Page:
good slides for EMR tuning from re:Invent 2014
LOL. grepping commit logs for /bug|fix/ does the job, apparently:
In the literature, Rahman et al. found that a very cheap algorithm actually performs almost as well as some very expensive bug-prediction algorithms. They found that simply ranking files by the number of times they’ve been changed with a bug-fixing commit (i.e. a commit which fixes a bug) will find the hot spots in a code base. Simple! This matches our intuition: if a file keeps requiring bug-fixes, it must be a hot spot because developers are clearly struggling with it.
Google reinvented ClearCase
Amazing it took so long
The US wields secretive and indiscriminate powers to collect data, he said, and had never offered Brussels any commitments to guarantee EU privacy standards for its citizens’ data. On the contrary, said [Max Schrems’ counsel] Mr Hoffmann, “Safe Harbour” provisions could be overruled by US domestic law at any time. Thus he asked the court for a full judicial review of the “illegal” Safe Harbour principles which, he said, violated the essence of privacy and left EU citizens “effectively stripped of any protection”. [Irish] DPC counsel Paul Anthony McDermott SC suggested that Mr Schrems had not been harmed in any way by the status quo. “This is not surprising, given that the NSA isn’t currently interested in the essays of law students in Austria,” he said. Mr Travers for Mr Schrems disagreed, saying “the breach of the right to privacy is itself the harm”.
A lawyer for the European Commission told an EU judge on Tuesday (24 March) he should close his Facebook page if he wants to stop the US snooping on him, in what amounts to an admission that Safe Harbour, an EU-US data protection pact, doesn’t work.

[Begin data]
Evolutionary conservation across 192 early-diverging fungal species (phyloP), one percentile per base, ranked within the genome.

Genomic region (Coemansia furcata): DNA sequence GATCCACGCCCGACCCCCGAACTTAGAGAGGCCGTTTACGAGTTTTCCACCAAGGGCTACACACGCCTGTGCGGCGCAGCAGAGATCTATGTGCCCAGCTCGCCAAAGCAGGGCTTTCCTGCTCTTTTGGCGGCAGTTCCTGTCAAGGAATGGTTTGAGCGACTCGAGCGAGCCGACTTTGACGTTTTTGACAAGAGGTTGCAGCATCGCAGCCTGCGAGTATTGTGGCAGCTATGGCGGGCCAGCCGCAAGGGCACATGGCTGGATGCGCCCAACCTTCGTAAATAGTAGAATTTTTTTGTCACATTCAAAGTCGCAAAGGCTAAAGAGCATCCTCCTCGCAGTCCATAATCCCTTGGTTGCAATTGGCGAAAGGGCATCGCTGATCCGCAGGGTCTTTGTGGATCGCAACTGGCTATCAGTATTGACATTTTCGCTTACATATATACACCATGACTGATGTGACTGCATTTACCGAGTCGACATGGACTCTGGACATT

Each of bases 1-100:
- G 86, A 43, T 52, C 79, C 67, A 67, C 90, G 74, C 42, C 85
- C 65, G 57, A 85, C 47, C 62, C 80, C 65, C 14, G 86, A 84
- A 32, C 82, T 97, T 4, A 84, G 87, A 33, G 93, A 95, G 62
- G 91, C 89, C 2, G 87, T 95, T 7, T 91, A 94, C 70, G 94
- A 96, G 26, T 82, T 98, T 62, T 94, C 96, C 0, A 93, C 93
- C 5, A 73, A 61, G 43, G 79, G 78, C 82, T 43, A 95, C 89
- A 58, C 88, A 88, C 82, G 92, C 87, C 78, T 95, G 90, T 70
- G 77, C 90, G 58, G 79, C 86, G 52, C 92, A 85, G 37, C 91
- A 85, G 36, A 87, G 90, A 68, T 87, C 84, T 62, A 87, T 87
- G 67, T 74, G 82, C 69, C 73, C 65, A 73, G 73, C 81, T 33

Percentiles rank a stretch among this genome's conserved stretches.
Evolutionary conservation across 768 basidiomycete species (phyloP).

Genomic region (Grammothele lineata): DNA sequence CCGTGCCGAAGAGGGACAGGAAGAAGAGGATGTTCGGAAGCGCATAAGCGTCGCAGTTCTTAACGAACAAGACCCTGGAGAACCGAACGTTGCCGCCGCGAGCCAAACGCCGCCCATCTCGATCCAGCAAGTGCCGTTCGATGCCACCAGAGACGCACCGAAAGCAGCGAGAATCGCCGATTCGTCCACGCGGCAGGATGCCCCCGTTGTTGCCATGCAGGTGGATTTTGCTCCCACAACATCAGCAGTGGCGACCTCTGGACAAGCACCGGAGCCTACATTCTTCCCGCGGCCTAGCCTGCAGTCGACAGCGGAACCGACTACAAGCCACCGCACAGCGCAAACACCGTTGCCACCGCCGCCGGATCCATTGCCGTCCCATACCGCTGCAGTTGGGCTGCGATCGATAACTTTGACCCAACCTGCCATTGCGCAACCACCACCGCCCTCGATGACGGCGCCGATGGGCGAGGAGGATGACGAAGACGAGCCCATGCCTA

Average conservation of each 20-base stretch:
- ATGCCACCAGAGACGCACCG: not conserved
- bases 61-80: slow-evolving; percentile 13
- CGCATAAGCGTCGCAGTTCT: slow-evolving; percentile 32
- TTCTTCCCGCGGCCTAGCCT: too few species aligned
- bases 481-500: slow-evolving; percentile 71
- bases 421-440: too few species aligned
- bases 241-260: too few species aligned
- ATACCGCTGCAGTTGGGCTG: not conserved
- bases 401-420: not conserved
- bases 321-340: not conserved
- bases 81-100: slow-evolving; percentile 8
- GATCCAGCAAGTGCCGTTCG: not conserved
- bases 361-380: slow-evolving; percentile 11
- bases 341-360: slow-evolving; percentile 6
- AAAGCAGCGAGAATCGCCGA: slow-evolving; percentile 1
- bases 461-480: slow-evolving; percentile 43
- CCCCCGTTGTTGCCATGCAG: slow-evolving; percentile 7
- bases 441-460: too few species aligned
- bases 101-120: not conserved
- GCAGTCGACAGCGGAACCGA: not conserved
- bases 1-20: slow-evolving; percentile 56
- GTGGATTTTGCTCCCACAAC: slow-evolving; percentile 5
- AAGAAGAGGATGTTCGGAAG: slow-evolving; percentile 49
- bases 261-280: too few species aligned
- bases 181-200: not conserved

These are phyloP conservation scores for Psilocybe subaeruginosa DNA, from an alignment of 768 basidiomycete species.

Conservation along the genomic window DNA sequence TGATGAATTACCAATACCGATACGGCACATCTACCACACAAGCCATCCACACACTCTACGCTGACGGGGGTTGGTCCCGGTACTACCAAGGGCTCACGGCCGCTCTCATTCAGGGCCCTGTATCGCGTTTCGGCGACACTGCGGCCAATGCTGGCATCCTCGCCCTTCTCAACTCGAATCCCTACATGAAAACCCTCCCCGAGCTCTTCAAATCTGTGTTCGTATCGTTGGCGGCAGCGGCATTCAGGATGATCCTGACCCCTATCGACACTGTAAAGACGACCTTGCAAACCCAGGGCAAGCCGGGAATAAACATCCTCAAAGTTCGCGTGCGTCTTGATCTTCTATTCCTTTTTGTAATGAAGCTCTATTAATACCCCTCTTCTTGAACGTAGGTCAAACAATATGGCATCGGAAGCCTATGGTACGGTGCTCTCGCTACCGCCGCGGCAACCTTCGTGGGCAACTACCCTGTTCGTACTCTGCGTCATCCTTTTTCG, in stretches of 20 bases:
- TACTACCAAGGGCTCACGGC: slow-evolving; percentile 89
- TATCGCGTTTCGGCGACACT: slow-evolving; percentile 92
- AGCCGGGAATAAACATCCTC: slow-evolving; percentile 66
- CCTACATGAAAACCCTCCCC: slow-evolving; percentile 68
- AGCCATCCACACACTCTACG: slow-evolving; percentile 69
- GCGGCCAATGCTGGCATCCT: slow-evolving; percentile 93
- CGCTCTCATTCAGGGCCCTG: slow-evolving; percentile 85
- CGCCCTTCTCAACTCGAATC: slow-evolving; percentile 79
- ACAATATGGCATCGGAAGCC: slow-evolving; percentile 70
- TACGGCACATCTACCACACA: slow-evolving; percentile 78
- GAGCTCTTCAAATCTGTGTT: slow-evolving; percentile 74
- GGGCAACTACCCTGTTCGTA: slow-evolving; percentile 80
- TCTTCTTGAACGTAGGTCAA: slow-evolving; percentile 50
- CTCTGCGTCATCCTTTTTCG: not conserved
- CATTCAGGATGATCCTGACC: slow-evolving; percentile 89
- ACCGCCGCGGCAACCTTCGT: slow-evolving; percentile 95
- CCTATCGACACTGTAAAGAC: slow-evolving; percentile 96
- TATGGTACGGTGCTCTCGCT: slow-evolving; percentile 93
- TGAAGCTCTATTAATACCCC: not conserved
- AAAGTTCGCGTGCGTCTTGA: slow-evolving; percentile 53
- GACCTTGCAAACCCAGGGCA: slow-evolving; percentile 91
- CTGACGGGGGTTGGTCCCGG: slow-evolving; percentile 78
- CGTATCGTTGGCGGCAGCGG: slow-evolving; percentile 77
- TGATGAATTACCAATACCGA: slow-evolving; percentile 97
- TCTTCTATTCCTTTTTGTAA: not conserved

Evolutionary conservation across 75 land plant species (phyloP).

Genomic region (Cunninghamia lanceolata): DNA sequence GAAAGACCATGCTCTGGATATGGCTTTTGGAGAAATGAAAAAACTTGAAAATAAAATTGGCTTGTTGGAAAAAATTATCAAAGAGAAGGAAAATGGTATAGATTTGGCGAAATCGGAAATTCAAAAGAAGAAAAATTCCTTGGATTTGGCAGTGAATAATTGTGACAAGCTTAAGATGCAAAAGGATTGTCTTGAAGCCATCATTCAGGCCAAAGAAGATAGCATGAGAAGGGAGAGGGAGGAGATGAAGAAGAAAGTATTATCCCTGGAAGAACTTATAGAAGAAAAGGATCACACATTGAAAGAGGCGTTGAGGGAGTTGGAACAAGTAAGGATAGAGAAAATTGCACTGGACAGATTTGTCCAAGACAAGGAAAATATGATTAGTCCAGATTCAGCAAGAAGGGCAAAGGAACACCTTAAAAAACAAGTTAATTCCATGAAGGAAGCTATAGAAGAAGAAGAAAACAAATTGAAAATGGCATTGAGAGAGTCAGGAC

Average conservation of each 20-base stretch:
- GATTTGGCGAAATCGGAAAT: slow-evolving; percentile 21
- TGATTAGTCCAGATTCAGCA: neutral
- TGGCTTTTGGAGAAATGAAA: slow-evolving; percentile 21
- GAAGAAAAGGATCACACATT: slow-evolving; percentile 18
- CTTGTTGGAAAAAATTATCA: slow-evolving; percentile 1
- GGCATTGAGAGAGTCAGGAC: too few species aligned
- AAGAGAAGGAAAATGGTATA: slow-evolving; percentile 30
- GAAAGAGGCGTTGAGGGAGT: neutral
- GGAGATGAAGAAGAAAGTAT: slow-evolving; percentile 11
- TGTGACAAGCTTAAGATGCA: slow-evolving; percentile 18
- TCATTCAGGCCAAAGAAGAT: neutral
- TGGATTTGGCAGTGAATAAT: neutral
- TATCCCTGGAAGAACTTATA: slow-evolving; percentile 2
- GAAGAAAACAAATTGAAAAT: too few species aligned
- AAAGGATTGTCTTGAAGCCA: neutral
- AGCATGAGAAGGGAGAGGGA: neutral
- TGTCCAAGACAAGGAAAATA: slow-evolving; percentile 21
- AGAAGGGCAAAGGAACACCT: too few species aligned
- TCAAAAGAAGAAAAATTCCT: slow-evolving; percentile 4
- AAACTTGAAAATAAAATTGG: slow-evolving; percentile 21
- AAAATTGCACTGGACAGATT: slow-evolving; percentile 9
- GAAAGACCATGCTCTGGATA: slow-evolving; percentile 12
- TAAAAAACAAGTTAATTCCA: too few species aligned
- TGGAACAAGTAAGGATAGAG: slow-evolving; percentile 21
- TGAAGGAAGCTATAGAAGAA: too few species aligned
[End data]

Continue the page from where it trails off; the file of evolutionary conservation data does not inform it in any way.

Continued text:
How to avoid the shitty behaviour of ActiveRecord wrt migration safety, particularly around removing/renaming columns. ugh, ActiveRecord
Working in a similar fashion – drawing small portions each day – it took Mr. Nomura about 2 months to complete his new maze. And in our humble opinion, we think it’s actually just as beautiful, if not more. It’s not quite as dense and the crisper lines make it easier to perceive the interesting patterns that the maze forms. It’s stunning in graphic quality but it’s also a functioning solvable maze, just like its predecessor. Say hello to Papa’s Maze 2.0. It’s available as a print for $30.
The REST Proxy is an open source HTTP-based proxy for your Kafka cluster. The API supports many interactions with your cluster, including producing and consuming messages and accessing cluster metadata such as the set of topics and mapping of partitions to brokers. Just as with Kafka, it can work with arbitrary binary data, but also includes first-class support for Avro and integrates well with Confluent’s Schema Registry. And it is scalable, designed to be deployed in clusters and work with a variety of load balancing solutions. We built the REST Proxy first and foremost to meet the growing demands of many organizations that want to use Kafka, but also want more freedom to select languages beyond those for which stable native clients exist today. However, it also includes functionality beyond traditional clients, making it useful for building tools for managing your Kafka cluster. See the documentation for a more detailed description of the included features.
Links for 2015-03-25
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